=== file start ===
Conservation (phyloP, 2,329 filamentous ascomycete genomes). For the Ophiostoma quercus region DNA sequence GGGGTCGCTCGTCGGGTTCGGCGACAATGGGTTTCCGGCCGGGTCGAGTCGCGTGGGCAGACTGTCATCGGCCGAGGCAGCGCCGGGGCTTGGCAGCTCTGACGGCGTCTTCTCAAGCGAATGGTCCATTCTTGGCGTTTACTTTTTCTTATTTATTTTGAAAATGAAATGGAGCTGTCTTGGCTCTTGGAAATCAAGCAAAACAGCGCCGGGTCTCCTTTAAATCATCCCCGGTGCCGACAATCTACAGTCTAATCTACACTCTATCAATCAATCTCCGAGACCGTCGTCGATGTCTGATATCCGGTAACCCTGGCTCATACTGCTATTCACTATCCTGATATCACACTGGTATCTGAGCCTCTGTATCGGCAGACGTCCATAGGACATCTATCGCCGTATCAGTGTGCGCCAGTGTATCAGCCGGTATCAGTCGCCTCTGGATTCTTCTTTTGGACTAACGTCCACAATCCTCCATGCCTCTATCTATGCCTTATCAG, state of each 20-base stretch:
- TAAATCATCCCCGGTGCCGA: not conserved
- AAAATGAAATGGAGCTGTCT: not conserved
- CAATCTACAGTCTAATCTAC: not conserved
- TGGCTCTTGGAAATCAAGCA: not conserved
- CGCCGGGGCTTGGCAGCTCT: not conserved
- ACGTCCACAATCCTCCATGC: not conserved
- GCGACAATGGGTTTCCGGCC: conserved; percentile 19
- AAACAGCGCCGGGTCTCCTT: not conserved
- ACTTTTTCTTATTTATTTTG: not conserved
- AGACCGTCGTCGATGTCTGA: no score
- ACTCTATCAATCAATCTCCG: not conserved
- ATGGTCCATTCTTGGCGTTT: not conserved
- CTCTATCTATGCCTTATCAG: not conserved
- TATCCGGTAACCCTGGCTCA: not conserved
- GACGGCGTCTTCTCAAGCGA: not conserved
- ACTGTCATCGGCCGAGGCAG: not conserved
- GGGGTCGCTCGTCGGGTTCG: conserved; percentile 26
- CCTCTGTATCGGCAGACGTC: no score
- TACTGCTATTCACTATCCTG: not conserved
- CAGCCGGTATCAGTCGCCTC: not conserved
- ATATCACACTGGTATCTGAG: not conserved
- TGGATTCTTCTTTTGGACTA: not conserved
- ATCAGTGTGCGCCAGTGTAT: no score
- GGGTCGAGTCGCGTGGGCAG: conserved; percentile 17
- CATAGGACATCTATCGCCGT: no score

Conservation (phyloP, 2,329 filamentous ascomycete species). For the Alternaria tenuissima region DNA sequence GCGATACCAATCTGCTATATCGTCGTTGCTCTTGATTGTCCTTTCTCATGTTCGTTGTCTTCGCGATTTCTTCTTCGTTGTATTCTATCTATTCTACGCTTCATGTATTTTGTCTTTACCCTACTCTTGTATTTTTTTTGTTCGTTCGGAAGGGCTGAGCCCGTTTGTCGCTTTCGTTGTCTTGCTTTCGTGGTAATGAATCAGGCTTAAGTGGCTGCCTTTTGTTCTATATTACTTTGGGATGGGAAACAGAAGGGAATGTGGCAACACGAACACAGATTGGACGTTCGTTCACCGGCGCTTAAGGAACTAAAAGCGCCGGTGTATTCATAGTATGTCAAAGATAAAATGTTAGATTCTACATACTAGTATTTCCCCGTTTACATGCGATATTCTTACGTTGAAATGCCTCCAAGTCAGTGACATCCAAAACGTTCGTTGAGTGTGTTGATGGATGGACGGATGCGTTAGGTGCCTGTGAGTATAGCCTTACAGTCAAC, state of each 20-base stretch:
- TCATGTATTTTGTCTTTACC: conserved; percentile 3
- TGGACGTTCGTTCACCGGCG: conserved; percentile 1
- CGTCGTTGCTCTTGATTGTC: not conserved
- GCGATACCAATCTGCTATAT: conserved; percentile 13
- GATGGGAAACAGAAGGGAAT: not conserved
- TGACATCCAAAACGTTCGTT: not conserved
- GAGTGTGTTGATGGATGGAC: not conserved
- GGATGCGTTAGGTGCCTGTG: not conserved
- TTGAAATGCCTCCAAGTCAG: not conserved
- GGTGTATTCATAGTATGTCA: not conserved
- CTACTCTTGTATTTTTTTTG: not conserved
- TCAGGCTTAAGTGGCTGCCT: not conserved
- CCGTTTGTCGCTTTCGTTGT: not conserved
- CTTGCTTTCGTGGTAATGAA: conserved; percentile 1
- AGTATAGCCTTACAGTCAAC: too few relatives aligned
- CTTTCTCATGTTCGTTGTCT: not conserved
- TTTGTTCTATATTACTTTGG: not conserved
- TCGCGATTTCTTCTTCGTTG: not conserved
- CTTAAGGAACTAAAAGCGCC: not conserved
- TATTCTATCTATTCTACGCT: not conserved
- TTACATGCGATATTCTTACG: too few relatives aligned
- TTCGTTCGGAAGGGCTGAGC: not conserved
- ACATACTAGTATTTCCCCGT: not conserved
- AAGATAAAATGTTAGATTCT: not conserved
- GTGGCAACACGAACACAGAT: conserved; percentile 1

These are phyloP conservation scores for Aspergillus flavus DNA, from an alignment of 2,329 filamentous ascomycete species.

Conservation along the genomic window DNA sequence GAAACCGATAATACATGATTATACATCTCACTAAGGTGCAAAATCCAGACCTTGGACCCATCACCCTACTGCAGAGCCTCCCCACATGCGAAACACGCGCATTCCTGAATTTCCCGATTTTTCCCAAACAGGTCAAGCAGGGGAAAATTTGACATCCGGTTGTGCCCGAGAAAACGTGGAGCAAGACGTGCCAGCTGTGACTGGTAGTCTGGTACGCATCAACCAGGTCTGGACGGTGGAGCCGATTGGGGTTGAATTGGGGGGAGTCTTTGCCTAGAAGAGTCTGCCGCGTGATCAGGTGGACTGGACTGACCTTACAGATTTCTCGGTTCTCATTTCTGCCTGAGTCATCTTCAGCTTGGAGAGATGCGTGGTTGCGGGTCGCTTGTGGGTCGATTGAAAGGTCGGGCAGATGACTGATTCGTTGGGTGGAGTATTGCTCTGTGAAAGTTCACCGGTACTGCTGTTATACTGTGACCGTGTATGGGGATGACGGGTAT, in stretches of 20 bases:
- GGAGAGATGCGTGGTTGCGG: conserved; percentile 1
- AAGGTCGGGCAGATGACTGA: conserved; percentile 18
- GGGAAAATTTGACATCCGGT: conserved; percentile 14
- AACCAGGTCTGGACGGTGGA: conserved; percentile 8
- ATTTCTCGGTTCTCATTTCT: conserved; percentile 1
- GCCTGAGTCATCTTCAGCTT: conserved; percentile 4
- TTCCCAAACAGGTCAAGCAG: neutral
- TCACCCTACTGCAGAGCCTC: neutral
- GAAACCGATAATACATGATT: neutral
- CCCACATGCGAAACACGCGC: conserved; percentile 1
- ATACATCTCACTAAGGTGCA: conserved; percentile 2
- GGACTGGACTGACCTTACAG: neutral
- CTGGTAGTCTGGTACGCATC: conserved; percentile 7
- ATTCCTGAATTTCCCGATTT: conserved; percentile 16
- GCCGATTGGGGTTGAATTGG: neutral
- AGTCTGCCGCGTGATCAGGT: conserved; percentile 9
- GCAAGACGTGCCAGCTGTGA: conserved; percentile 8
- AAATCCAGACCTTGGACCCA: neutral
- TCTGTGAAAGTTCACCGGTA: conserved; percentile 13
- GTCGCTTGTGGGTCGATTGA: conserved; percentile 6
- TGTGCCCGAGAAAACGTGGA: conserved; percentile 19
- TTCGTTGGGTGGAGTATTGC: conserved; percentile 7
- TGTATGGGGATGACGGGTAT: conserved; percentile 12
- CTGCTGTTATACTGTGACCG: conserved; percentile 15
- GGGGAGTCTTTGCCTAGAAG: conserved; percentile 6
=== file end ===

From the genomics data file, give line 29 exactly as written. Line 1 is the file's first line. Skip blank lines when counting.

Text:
- TGGACGTTCGTTCACCGGCG: conserved; percentile 1